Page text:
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5G networks

German regulator says Huawei can stay in 5G race

Agency defies US call for ban on Chinese group provided it abides by data secrecy rules

BERLIN (Financial Times) -- Germany’s telecoms regulator has given the clearest signal yet that equipment maker Huawei will not be excluded from the buildout of the country’s superfast 5G network, despite fierce pressure from the US to shut out the controversial Chinese supplier for security reasons.

Jochen Homann, the president of the Bundesnetzagentur, or federal network agency, told the Financial Times in an interview: “The position the Bundesnetzagentur takes is that no equipment supplier, including Huawei, should, or may, be specifically excluded.”

Washington has repeatedly urged European governments to ban Huawei infrastructure from their 5G networks, arguing that Beijing could use the Chinese group’s technology to conduct espionage or cyber sabotage. Last month, the US ambassador to Berlin warned the German government in a letter that Washington would consider scaling back intelligence co-operation should Huawei be given a role in the 5G roll-out.

The Chinese group has denied US claims that its technology poses a security risk, but some American allies — including Australia and New Zealand — have decided to follow the guidance from Washington and bar Huawei from parts of their telecoms infrastructure.

Mr Homann, however, said his agency had yet to see evidence to back up such concerns: “The Bundesnetzagentur has not received any concrete indications against Huawei. Nor are we aware of any other body in Germany that has received any reliable indications.”

The Bundesnetzagentur launched its keenly-awaited auction of 5G spectrum last month, with bidding continuing on Friday after more than three weeks and 180 rounds. The four operators competing for licences to operate 5G networks — Deutsche Telekom, Vodafone, Telefónica and Drillisch — have so far tabled bids totalling more than €5.2bn. Once the auction is over, the companies can start building the required infrastructure for the fifth generation network, with Huawei expected to play a key role.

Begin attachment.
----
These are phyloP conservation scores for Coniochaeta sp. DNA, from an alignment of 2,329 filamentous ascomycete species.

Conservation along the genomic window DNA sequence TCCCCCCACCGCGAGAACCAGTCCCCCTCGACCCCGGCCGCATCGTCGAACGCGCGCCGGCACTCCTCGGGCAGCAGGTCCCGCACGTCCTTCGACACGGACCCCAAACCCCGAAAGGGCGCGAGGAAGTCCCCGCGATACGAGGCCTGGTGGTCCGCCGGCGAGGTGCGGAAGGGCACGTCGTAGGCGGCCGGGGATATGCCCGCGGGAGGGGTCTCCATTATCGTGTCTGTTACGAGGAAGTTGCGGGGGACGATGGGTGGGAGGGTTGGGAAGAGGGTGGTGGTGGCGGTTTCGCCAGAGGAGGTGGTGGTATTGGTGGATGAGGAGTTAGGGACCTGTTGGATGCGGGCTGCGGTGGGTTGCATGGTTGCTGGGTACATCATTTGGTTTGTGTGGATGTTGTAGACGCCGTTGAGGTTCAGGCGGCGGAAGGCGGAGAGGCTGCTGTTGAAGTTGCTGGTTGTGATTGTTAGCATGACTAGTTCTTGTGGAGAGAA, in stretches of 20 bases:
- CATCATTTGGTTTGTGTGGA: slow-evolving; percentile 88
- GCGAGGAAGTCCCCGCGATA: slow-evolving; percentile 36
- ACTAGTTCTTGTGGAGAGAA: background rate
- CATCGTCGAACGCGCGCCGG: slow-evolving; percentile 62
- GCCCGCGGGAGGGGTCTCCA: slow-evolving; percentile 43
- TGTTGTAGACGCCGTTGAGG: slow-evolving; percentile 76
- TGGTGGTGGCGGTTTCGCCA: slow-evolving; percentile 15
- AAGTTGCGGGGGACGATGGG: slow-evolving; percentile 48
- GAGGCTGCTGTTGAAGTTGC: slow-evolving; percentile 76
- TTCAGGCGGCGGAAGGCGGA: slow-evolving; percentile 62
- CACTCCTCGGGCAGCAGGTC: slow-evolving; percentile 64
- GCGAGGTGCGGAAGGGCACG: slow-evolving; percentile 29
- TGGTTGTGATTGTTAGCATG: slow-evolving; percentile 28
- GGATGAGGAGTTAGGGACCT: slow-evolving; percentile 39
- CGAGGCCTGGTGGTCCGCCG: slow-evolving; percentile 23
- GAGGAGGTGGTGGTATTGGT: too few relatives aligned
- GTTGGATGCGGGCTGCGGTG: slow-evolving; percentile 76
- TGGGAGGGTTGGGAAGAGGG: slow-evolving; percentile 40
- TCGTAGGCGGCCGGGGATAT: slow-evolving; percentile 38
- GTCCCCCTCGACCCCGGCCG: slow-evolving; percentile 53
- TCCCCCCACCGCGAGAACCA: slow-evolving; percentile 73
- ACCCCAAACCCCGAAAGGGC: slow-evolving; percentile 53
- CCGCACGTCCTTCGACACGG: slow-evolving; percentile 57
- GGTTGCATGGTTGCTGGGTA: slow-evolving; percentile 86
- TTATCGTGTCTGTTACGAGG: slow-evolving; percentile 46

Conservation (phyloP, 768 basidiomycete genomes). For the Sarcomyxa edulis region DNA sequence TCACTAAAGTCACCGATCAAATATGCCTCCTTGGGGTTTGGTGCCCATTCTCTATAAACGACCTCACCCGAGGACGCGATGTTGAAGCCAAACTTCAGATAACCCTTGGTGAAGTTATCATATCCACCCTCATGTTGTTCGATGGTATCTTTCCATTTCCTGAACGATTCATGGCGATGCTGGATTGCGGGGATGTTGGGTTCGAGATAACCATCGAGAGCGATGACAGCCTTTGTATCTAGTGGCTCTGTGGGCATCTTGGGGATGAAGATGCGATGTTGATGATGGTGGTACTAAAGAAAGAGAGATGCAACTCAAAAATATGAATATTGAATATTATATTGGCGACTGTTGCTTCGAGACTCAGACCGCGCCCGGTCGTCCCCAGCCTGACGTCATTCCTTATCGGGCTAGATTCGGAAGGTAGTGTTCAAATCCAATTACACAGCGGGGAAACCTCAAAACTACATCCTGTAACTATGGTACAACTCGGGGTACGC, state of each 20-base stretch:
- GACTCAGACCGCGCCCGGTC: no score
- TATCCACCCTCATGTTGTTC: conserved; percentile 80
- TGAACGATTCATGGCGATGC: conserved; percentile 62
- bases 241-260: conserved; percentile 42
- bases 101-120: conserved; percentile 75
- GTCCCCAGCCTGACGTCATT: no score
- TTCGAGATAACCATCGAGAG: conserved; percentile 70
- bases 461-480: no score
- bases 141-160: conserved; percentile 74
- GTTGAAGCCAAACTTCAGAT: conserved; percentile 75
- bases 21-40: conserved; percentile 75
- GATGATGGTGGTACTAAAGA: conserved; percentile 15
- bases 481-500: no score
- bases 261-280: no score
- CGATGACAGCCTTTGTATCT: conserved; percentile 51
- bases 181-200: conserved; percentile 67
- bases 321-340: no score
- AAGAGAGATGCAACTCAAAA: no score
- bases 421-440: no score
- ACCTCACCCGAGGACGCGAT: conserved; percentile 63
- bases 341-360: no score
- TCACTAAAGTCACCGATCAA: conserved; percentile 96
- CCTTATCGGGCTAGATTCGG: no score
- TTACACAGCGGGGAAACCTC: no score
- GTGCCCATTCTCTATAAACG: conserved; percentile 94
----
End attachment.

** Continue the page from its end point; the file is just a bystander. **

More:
Mr Homann pointed out that banning Huawei from the process would cause problems for Deutsche Telekom and its rivals: “The operators all work with Huawei technology in their systems, anyway. Plus, Huawei holds a large number of patents in this area. If Huawei were excluded from the market, this would delay the roll-out of the digital networks,” he said.

In an attempt to counter the concerns of the US and others, Mr Homann’s agency released a draft of new security guidelines last month. The new rule book, which is still under consultation with industry and other government branches, says that equipment can be bought only from trustworthy vendors “which unequivocally abide by national safety regulations, as well as provisions in the secrecy of telecommunications.”

Mr Homann said: “If Huawei meets all the requirements, it can take part in the 5G network roll-out.” He pointed out operators had to “take special care when selecting system suppliers” and that “security-related components may only be used if they have undergone IT security checks by an approved testing body and have been certified by the Federal Office for Information Security, the BSI”.

But Mr Homann insisted that “there will be no requirements on the part of the Bundesnetzagentur that are aimed at a particular company.”

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